Details of this species in Anguilla
Invasiveness: Not specified
Source: Townsend et al., 2000 in Varnham, 2006; Anguilla National Trust, 2007
Arrival Date: 1980
Introduction: Unintentional (accidentally)
Species Notes for this Location:
Osteopilus septentrionalis is commonly known as Cuban tree frog in Anguilla. The Cuban tree frog is reported since the late 1980s. Population of the frog increased explosively in 1999 following an unusually wet year and this species is now found across most parts of the island, usually in areas associated with human activity (Townsend et al., 2000 in Varnham, 2006).
Following appropriate wet weather conditions frogs are expected to colonise almost every suitable habitat on Anguilla. At least some individuals have been accidentally introduced on shipments of plants from Florida. Active dispersal during wet waether, combined with passive dispersal by humans (on vehicles, plants etc) (Townsend et al., 2000 in Varnham, 2006).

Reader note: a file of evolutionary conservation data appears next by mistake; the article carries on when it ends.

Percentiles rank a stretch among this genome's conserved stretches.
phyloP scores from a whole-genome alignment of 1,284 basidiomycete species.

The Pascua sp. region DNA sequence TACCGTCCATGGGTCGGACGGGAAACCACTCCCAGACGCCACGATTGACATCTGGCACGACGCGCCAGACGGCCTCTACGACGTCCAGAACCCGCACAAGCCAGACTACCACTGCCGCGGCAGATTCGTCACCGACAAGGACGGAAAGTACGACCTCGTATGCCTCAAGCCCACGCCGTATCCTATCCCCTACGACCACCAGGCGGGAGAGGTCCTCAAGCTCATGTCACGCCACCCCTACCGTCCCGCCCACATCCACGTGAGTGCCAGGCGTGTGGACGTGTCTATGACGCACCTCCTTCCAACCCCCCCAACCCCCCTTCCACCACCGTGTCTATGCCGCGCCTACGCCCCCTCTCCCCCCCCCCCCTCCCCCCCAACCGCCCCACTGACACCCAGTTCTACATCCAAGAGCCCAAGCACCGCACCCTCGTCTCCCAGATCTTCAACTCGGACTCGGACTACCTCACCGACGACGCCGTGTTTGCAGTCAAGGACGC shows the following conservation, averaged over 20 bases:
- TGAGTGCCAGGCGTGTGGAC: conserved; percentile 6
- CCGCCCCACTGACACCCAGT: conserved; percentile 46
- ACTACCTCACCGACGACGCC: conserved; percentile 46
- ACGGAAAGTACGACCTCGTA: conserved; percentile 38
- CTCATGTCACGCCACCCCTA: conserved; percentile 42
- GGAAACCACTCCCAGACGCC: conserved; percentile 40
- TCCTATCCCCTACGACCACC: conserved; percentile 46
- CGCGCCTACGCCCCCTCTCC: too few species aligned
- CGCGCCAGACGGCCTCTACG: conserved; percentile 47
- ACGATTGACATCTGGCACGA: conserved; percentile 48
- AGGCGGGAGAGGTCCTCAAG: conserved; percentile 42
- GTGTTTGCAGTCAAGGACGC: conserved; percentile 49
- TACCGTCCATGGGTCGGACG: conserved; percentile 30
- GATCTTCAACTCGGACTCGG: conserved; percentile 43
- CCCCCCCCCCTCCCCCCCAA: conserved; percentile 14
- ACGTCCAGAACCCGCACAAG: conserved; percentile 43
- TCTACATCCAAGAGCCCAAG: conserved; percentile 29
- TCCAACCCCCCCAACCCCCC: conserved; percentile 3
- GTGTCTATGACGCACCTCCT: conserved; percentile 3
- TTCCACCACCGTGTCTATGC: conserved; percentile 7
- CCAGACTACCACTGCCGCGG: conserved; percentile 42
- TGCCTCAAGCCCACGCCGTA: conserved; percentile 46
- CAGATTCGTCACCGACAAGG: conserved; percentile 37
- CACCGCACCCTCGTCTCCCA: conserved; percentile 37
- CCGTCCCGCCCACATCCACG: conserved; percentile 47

Management Notes for this Location:
Anguilla is a xeric island, and its habitat is primarily dry thorn forest, with twenty three salt ponds and marshes, which constitute the only natural surface water (Townsend et al, 2000).
Modification of hydrology: Osteopilus septentrionalis is believed to contaminate water, especially cisterns (Anguilla National Trust, 2007).
Reduction in native biodiversity: The Cuban tree frog may have possible effects on native lizards and arthropods, though this has yet to be evaluated (Townsend et al., 2000 in Varnham, 2006).
Last Modified: 17/06/2008 9:57:28 a.m.